We create our handler as an anonymous function and then register it by passing it into re-frame/register-handler. All our handlers are pure functions that don’t mutate state. The state mutation is done under the hood by re-frame. That means our core logic is far easier to test and doesn’t need to worry about mutability.

   :initialise-db             ;; usage: (dispatch [:initialise-db])
     [db v]                   ;; Ignore both params (db and v).
     {:phones [{:name "Nexus S" :snippet "Fast just got faster with Nexus S."}
               {:name "Motorola XOOM™ with Wi-Fi" :snippet "The Next, Next Generation tablet."}
               {:name "Motoral Xoom" :snippet "The Next, Next Generation tablet."}]}))

So above, we initialize our db as a hashmap with a key :phones and a corresponding value.

In the above declaration, we have also given our handler a name :initialise-db that re-frame will use to lookup the handler.


Now that we’ve created our handler, how do we call it? That’s done in this little bit:

(re-frame/dispatch [:initialise-db])

We call handlers by calling the re-frame dispatch function with the name of our handler. So in summary, here’s the process of what’s going on:

  1. We call dispatch with a handler name.
  2. Re-frame looks up the handler and calls it with the current app data and any additional params you passed it.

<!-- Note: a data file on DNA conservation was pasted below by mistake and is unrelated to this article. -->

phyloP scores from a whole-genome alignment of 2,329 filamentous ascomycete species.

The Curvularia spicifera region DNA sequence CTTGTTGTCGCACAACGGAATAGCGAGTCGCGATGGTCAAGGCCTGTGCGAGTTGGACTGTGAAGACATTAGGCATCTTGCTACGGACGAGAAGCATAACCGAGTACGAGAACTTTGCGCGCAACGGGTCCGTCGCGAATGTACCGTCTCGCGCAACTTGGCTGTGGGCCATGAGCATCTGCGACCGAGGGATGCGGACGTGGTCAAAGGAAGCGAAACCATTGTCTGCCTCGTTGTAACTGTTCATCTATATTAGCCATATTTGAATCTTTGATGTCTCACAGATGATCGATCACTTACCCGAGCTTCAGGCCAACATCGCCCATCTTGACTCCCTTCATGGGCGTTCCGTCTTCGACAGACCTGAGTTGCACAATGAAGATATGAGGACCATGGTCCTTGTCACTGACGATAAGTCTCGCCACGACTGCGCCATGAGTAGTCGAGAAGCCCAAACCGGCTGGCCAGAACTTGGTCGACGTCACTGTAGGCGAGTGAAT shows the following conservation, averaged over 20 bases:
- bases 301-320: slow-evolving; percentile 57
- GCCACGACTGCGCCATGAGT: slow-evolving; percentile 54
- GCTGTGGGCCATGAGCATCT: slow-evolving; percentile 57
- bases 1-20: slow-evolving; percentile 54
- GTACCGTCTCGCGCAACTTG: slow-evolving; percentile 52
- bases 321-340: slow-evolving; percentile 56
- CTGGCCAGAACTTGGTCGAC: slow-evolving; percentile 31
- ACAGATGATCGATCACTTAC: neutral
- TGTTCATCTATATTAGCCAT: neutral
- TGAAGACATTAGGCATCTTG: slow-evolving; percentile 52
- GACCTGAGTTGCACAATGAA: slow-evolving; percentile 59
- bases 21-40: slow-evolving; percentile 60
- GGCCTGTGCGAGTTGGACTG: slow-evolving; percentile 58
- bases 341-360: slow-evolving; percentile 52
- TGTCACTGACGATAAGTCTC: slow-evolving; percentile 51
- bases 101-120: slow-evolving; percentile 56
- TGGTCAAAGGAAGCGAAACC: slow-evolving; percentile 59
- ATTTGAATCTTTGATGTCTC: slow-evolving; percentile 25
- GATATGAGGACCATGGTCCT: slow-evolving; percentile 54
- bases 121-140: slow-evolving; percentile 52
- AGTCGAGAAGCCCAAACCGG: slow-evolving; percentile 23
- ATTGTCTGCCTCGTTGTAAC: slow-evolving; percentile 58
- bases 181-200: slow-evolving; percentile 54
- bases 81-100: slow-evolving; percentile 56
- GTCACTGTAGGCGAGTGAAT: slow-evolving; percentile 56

3. Re-frame updates the app data with the output of the handler.

This is going to be our flow for ALL events. Dispatch is called with a handler, the handler creates a new db, and we use that db going forward. But how does our app know when parts of the db have changed? We would need to update our views right?


In Re-frame, we do that through subscriptions, which we use in the following code:

(re-frame/register-sub        ;; a new subscription handler
   :phones             ;; usage (subscribe [:phones])
   (fn [db]
     (reaction (:phones @db))))  ;; pulls out :phones

Just like register-handler, register-sub takes in two arguments: a name, and a function. The function in this case returns an ratom that represents some part of the data (Don’t worry we’ll get into ratoms in a sec). We then use this subscription to always get access to the latest value of :phones in our db. We use it as below: